He puffs a cigarette, which is actually an electronic device that produces nicotine vapor. He’s quitting real smoking while training for the Canseco fight. These days when he goes to bars, it’s with a strict three-drink limit. He’s been diagnosed more than once as bipolar (“They prescribe Lithium before I sit down”) but isn’t being treated for it pharmaceutically. He’ll tell you he hasn’t even seen cocaine in 20 years (the last time he was arrested on a coke charge was in 1990), though during his heart-crushing 2005-’06 reality TV series Breaking Bonaduce, which chronicled the explosion of his marriage, he abused Vicodin, chugged vodka from the bottle, and injected himself with steroids.
“I don’t think I ever took drugs or drank to mask pain,” he tells me after the morning show ends. “I’m not completely averse to pain. If you live a life with no pain, how do you measure pleasure? You know, I believe it was Socrates who said an unexamined life is not worth living. Well, my life has been examined, and it’s covered in scars, in full steel, titanium and brass.” Here, he gives a tour of the metal inserted into his body to support broken bones.
Danny Bonaduce is a complicated man who wants to be known as a complicated man: as a menace and a mensch; as a black-belt martial artist and a well-read thinker with a library inside his head and an IQ of 156; as a recovering drug addict who’s now hooked on work; as a briefly homeless person and generous millionaire; as a sentimental romantic who, everybody knows, doesn’t give a crap. Or take any. Of course, he really is all of these things.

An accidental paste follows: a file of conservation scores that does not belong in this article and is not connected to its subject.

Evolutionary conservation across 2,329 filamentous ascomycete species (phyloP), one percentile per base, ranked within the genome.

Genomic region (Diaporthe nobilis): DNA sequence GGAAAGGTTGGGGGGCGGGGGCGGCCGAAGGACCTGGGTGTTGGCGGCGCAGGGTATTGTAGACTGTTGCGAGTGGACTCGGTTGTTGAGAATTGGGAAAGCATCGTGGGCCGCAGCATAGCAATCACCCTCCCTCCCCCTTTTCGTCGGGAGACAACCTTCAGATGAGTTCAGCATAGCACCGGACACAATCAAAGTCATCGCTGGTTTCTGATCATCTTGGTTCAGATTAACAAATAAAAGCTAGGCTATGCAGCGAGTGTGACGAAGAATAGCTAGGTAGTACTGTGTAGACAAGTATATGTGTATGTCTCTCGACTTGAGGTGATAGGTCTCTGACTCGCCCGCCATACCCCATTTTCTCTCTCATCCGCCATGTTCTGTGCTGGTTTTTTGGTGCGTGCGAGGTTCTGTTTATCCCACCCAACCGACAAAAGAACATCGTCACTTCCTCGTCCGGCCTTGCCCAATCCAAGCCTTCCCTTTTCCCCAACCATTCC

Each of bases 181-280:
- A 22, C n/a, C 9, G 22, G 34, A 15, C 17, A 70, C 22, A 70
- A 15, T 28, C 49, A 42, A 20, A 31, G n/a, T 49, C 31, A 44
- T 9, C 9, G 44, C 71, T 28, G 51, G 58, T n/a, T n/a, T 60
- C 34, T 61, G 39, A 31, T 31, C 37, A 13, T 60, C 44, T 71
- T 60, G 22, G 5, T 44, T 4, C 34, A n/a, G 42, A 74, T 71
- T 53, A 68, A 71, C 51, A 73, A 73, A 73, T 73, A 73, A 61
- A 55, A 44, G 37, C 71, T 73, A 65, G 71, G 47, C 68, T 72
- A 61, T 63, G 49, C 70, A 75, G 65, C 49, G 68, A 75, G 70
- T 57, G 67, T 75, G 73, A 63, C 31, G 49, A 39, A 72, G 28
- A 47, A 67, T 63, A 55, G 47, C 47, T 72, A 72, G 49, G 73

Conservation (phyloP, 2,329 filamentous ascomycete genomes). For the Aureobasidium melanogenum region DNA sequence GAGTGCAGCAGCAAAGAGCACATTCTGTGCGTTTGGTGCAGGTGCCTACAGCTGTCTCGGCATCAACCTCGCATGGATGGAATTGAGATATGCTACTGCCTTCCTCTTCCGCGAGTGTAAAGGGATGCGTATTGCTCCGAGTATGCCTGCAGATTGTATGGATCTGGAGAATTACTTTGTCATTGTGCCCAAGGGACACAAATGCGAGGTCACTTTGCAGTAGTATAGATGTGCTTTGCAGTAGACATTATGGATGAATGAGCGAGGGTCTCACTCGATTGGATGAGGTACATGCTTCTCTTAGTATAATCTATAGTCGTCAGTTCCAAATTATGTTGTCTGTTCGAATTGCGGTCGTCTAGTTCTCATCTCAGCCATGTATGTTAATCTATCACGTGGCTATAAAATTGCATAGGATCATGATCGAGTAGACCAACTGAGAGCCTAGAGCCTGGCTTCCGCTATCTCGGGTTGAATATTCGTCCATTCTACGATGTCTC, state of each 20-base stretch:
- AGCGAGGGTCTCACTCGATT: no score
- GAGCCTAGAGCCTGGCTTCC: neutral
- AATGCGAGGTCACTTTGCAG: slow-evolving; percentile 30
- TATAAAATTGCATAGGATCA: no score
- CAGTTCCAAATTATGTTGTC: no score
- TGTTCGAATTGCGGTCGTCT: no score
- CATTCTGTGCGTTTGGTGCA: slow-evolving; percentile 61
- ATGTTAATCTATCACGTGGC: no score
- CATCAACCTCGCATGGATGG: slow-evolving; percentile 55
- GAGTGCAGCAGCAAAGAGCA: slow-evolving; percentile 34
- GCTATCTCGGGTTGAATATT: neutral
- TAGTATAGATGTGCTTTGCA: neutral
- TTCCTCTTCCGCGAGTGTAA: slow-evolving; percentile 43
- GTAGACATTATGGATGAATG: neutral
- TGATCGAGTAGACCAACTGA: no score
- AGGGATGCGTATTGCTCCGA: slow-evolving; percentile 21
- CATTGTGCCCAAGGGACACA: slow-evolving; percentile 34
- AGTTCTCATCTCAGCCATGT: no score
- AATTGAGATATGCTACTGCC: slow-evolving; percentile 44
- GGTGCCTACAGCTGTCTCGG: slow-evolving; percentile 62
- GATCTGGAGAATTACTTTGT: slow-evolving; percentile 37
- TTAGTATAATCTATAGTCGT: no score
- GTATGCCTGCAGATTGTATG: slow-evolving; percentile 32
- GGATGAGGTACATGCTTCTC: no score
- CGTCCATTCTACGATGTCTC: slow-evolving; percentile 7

“If you challenge him, he won’t back down,” says Shila Nathan, one of his on-air sidekicks. “I’ve kicked him in the balls on a dare.”
He became the WYSP morning guy in November, returning to his native Philadelphia, the bad-boy child star turning 50 this year, divorced from an 18-year marriage, with yet another fresh start, a new set of angels watching over him, and a new generation of fans hoping he makes it, or at least flames out as entertainingly as always.
Rewind: Bonaduce is scrutinizing a contract again, but this time it’s not on the radio. It’s in the pilot episode of The Partridge Family, filmed when Danny was nine and aired in the fall of 1970.
“I’m sorry, Mr. Kincaid, but naturally I have to look over the fine print. After all, we’ve both agreed that our record will gross millions,” he says. The Partridge Family lasted four seasons, and a generation — the Obama generation, really — had freckled, redheaded Danny Partridge as a TV buddy.
The Bonaduce family had arrived in Hollywood from Broomall when Danny was four. They had deep Philly roots. Bonaduce’s grandfather, Jack Steck, was a TV and radio pioneer at WCAU and WFIL who helped Ed McMahon and Dick Clark get their starts, in the 1950s. One of Steck’s daughters, Jacqueline, taught journalism at Temple for 45 years. His daughter Elizabeth married Joe Bonaduce, who worked at the Philadelphia Zoo. One of Joe’s side gigs was doing kiddie TV shows with animals.